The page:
The two general patterns for the growth of bamboo are “clumping” (sympodial) and “running” (monopodial). Clumping bamboo species tend to spread slowly, as the growth pattern of the rhizomes is to simply expand the root mass gradually, similar to ornamental grasses. “Running” bamboos, though, need to be controlled during cultivation because of their potential for aggressive behavior. They spread mainly through their rhizomes, which can spread widely underground and send up new culms to break through the surface. Running bamboo species are highly variable in their tendency to spread; this is related to both the species and the soil and climate conditions. Some can send out runners of several metres a year, while others can stay in the same general area for long periods. If neglected, over time, they can cause problems by moving into adjacent areas.
Bamboos include some of the fastest-growing plants on Earth, with reported growth rates up to 91 cm (36 in) in 24 hours. However, the growth rate is dependent on local soil and climatic conditions, as well as species, and a more typical growth rate for many commonly cultivated bamboos in temperate climates is in the range of 3–10 cm (1.2–3.9 in) per day during the growing period. Primarily growing in regions of warmer climates during the late Cretaceous period, vast fields existed in what is now Asia. Some of the largest timber bamboo can grow over 30 m (98 ft) tall, and be as large as 25–30 cm (9.8–11.8 in) in diameter. However, the size range for mature bamboo is species-dependent, with the smallest bamboos reaching only several inches high at maturity. A typical height range that would cover many of the common bamboos grown in the United States is 4.5–12 m (15–39 ft), depending on species. Anji County of China, known as the “Town of Bamboo”, provides the optimal climate and soil conditions to grow, harvest, and process some of the most valued bamboo poles available worldwide.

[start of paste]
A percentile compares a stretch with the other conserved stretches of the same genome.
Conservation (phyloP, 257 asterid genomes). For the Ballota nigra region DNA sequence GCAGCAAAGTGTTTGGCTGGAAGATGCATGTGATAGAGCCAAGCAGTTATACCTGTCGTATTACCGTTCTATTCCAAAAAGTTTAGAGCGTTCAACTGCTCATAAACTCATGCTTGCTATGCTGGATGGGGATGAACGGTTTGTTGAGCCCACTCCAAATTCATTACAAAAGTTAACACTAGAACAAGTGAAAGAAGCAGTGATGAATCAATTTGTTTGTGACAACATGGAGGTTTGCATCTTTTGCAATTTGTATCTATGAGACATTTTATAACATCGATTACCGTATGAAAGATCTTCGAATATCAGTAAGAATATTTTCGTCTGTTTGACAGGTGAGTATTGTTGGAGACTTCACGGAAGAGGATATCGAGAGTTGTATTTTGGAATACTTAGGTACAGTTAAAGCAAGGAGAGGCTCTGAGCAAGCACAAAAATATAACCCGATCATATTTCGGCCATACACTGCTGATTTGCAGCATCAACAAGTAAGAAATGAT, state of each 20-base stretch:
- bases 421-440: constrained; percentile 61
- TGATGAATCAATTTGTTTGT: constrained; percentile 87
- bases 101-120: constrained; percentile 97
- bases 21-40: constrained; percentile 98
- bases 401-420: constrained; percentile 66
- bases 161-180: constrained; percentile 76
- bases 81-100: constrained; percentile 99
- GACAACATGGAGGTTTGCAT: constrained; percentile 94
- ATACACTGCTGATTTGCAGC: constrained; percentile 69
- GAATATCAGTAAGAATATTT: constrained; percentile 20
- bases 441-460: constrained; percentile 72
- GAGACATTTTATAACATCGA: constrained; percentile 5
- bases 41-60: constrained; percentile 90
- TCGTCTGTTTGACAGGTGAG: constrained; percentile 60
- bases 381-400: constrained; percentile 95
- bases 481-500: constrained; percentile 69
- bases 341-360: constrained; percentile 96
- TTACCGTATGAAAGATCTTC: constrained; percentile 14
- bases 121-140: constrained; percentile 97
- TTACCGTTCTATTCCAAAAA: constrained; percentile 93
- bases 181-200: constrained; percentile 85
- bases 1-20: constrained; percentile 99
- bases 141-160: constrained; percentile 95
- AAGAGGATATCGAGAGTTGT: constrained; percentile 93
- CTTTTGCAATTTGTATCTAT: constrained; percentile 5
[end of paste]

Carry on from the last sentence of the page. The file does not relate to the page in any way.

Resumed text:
Unlike all trees, individual bamboo culms emerge from the ground at their full diameter and grow to their full height in a single growing season of three to four months. During this time, each new shoot grows vertically into a culm with no branching out until the majority of the mature height is reached. Then, the branches extend from the nodes and leafing out occurs. In the next year, the pulpy wall of each culm slowly hardens. During the third year, the culm hardens further. The shoot is now a fully mature culm. Over the next 2–5 years (depending on species), fungus begins to form on the outside of the culm, which eventually penetrates and overcomes the culm. Around 5–8 years later (species- and climate-dependent), the fungal growths cause the culm to collapse and decay. This brief life means culms are ready for harvest and suitable for use in construction within about three to seven years. Individual bamboo culms do not get any taller or larger in diameter in subsequent years than they do in their first year, and they do not replace any growth lost from pruning or natural breakage. Bamboo has a wide range of hardiness depending on species and locale. Small or young specimens of an individual species produce small culms initially. As the clump and its rhizome system mature, taller and larger culms are produced each year until the plant approaches its particular species limits of height and diameter.
Many tropical bamboo species die at or near freezing temperatures, while some of the hardier temperate bamboos can survive temperatures as low as −29 °C (−20 °F). Some of the hardiest bamboo species can be grown in USDA plant hardiness zone 5, although they typically defoliate and may even lose all above-ground growth, yet the rhizomes survive and send up shoots again the next spring. In milder climates, such as USDA zone 7 and above, most bamboo remain fully leafed out and green year-round.